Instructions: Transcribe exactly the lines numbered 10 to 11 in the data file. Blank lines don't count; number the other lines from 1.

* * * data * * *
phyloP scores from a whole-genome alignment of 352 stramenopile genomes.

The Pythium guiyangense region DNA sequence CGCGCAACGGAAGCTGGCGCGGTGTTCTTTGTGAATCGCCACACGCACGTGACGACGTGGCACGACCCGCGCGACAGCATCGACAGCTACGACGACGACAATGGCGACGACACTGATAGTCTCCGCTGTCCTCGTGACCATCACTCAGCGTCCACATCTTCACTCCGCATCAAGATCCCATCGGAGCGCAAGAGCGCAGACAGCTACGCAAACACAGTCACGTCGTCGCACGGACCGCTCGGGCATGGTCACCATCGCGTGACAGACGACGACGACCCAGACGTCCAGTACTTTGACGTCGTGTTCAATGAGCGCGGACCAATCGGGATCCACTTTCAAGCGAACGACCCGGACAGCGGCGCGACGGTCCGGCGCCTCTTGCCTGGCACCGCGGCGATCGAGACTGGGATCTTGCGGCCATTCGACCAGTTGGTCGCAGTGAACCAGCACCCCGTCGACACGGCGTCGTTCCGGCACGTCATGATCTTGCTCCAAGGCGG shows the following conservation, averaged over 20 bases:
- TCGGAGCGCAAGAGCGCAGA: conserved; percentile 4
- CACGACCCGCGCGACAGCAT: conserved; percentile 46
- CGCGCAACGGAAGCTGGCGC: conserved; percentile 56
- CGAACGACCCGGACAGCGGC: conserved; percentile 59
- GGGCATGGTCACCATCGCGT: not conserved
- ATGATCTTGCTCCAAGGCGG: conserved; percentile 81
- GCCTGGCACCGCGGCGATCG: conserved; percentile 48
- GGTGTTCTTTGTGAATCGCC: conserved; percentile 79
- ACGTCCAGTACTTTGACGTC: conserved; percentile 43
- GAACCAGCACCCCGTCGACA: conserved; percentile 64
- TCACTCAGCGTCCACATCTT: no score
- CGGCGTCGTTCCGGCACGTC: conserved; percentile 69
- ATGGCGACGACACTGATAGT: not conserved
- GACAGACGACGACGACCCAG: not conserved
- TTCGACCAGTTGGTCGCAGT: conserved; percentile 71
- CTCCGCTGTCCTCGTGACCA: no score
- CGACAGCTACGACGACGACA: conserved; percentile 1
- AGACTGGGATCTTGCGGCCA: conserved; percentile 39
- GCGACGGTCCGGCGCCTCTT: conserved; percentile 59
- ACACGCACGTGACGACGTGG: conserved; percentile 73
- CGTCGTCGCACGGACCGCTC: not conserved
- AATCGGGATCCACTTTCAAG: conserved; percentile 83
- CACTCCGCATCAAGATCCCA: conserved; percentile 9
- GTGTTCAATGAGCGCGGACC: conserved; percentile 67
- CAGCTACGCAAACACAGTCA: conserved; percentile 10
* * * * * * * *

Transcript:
- GGTGTTCTTTGTGAATCGCC: conserved; percentile 79
- ACGTCCAGTACTTTGACGTC: conserved; percentile 43